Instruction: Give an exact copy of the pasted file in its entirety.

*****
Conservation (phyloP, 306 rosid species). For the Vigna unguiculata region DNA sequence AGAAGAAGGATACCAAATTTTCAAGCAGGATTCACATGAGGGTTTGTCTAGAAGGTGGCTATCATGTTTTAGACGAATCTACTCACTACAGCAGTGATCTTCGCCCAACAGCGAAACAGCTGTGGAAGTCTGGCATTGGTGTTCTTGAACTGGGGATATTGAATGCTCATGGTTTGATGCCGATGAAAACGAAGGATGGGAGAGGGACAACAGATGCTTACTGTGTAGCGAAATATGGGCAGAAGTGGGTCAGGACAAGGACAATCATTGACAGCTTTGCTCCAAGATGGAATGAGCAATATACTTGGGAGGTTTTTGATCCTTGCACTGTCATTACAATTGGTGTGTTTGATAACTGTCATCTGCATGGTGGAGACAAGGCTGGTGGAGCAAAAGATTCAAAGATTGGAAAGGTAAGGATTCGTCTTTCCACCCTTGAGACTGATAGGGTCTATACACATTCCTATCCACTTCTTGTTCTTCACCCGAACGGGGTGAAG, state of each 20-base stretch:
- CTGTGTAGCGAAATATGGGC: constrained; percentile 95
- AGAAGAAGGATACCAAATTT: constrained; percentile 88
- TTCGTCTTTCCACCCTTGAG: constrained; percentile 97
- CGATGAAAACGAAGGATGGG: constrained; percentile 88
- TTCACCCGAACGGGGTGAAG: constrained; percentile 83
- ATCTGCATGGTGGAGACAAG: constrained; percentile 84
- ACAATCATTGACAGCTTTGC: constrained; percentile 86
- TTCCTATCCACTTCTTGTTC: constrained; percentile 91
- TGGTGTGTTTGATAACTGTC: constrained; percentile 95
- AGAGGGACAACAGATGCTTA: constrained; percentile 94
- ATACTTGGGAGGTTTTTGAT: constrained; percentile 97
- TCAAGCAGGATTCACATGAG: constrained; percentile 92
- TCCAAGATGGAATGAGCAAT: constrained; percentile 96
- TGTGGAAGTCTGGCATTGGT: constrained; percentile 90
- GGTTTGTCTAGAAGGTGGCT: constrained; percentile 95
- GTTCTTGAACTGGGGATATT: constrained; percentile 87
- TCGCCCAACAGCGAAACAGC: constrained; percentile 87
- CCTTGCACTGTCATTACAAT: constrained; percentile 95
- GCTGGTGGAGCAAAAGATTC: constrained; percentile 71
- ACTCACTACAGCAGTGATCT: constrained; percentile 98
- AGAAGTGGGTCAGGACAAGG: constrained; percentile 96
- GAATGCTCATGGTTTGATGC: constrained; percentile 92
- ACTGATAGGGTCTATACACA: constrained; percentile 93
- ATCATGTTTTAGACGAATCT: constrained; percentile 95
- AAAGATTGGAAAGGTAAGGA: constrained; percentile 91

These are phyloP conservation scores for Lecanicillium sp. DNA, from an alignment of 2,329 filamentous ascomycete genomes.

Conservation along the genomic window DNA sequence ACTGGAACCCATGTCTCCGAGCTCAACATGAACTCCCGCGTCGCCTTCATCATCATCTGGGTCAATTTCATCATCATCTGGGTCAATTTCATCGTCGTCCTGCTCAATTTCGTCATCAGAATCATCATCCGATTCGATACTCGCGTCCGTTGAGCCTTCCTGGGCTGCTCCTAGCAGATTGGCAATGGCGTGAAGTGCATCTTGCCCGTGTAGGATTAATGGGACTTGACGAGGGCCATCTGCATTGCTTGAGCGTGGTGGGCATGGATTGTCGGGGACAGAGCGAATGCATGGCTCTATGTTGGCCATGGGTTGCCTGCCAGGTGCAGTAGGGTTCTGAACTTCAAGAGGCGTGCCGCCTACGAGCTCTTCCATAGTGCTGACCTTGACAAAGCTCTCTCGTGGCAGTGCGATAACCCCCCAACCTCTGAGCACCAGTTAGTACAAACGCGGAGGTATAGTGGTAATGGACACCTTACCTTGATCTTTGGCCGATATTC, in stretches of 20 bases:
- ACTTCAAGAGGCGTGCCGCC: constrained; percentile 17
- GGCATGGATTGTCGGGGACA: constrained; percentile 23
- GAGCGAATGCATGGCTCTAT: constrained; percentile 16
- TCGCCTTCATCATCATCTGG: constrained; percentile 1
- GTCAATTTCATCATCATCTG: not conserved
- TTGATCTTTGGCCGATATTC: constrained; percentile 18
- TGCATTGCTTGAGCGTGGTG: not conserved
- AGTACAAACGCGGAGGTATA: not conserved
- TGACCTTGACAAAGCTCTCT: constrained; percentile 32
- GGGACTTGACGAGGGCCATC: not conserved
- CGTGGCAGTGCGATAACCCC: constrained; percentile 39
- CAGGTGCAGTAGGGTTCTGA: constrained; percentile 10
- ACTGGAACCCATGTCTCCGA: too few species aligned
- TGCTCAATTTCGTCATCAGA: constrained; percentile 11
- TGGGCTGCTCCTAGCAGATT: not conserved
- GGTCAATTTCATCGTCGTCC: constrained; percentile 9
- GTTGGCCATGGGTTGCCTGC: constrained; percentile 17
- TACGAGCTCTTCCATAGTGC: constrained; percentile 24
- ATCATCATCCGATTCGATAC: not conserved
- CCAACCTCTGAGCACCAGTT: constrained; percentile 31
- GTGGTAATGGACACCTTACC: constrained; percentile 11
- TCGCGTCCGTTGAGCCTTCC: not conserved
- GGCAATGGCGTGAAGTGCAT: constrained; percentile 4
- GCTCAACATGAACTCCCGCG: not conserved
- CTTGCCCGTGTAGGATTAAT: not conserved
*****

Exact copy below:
Conservation (phyloP, 306 rosid species). For the Vigna unguiculata region DNA sequence AGAAGAAGGATACCAAATTTTCAAGCAGGATTCACATGAGGGTTTGTCTAGAAGGTGGCTATCATGTTTTAGACGAATCTACTCACTACAGCAGTGATCTTCGCCCAACAGCGAAACAGCTGTGGAAGTCTGGCATTGGTGTTCTTGAACTGGGGATATTGAATGCTCATGGTTTGATGCCGATGAAAACGAAGGATGGGAGAGGGACAACAGATGCTTACTGTGTAGCGAAATATGGGCAGAAGTGGGTCAGGACAAGGACAATCATTGACAGCTTTGCTCCAAGATGGAATGAGCAATATACTTGGGAGGTTTTTGATCCTTGCACTGTCATTACAATTGGTGTGTTTGATAACTGTCATCTGCATGGTGGAGACAAGGCTGGTGGAGCAAAAGATTCAAAGATTGGAAAGGTAAGGATTCGTCTTTCCACCCTTGAGACTGATAGGGTCTATACACATTCCTATCCACTTCTTGTTCTTCACCCGAACGGGGTGAAG, state of each 20-base stretch:
- CTGTGTAGCGAAATATGGGC: constrained; percentile 95
- AGAAGAAGGATACCAAATTT: constrained; percentile 88
- TTCGTCTTTCCACCCTTGAG: constrained; percentile 97
- CGATGAAAACGAAGGATGGG: constrained; percentile 88
- TTCACCCGAACGGGGTGAAG: constrained; percentile 83
- ATCTGCATGGTGGAGACAAG: constrained; percentile 84
- ACAATCATTGACAGCTTTGC: constrained; percentile 86
- TTCCTATCCACTTCTTGTTC: constrained; percentile 91
- TGGTGTGTTTGATAACTGTC: constrained; percentile 95
- AGAGGGACAACAGATGCTTA: constrained; percentile 94
- ATACTTGGGAGGTTTTTGAT: constrained; percentile 97
- TCAAGCAGGATTCACATGAG: constrained; percentile 92
- TCCAAGATGGAATGAGCAAT: constrained; percentile 96
- TGTGGAAGTCTGGCATTGGT: constrained; percentile 90
- GGTTTGTCTAGAAGGTGGCT: constrained; percentile 95
- GTTCTTGAACTGGGGATATT: constrained; percentile 87
- TCGCCCAACAGCGAAACAGC: constrained; percentile 87
- CCTTGCACTGTCATTACAAT: constrained; percentile 95
- GCTGGTGGAGCAAAAGATTC: constrained; percentile 71
- ACTCACTACAGCAGTGATCT: constrained; percentile 98
- AGAAGTGGGTCAGGACAAGG: constrained; percentile 96
- GAATGCTCATGGTTTGATGC: constrained; percentile 92
- ACTGATAGGGTCTATACACA: constrained; percentile 93
- ATCATGTTTTAGACGAATCT: constrained; percentile 95
- AAAGATTGGAAAGGTAAGGA: constrained; percentile 91

These are phyloP conservation scores for Lecanicillium sp. DNA, from an alignment of 2,329 filamentous ascomycete genomes.

Conservation along the genomic window DNA sequence ACTGGAACCCATGTCTCCGAGCTCAACATGAACTCCCGCGTCGCCTTCATCATCATCTGGGTCAATTTCATCATCATCTGGGTCAATTTCATCGTCGTCCTGCTCAATTTCGTCATCAGAATCATCATCCGATTCGATACTCGCGTCCGTTGAGCCTTCCTGGGCTGCTCCTAGCAGATTGGCAATGGCGTGAAGTGCATCTTGCCCGTGTAGGATTAATGGGACTTGACGAGGGCCATCTGCATTGCTTGAGCGTGGTGGGCATGGATTGTCGGGGACAGAGCGAATGCATGGCTCTATGTTGGCCATGGGTTGCCTGCCAGGTGCAGTAGGGTTCTGAACTTCAAGAGGCGTGCCGCCTACGAGCTCTTCCATAGTGCTGACCTTGACAAAGCTCTCTCGTGGCAGTGCGATAACCCCCCAACCTCTGAGCACCAGTTAGTACAAACGCGGAGGTATAGTGGTAATGGACACCTTACCTTGATCTTTGGCCGATATTC, in stretches of 20 bases:
- ACTTCAAGAGGCGTGCCGCC: constrained; percentile 17
- GGCATGGATTGTCGGGGACA: constrained; percentile 23
- GAGCGAATGCATGGCTCTAT: constrained; percentile 16
- TCGCCTTCATCATCATCTGG: constrained; percentile 1
- GTCAATTTCATCATCATCTG: not conserved
- TTGATCTTTGGCCGATATTC: constrained; percentile 18
- TGCATTGCTTGAGCGTGGTG: not conserved
- AGTACAAACGCGGAGGTATA: not conserved
- TGACCTTGACAAAGCTCTCT: constrained; percentile 32
- GGGACTTGACGAGGGCCATC: not conserved
- CGTGGCAGTGCGATAACCCC: constrained; percentile 39
- CAGGTGCAGTAGGGTTCTGA: constrained; percentile 10
- ACTGGAACCCATGTCTCCGA: too few species aligned
- TGCTCAATTTCGTCATCAGA: constrained; percentile 11
- TGGGCTGCTCCTAGCAGATT: not conserved
- GGTCAATTTCATCGTCGTCC: constrained; percentile 9
- GTTGGCCATGGGTTGCCTGC: constrained; percentile 17
- TACGAGCTCTTCCATAGTGC: constrained; percentile 24
- ATCATCATCCGATTCGATAC: not conserved
- CCAACCTCTGAGCACCAGTT: constrained; percentile 31
- GTGGTAATGGACACCTTACC: constrained; percentile 11
- TCGCGTCCGTTGAGCCTTCC: not conserved
- GGCAATGGCGTGAAGTGCAT: constrained; percentile 4
- GCTCAACATGAACTCCCGCG: not conserved
- CTTGCCCGTGTAGGATTAAT: not conserved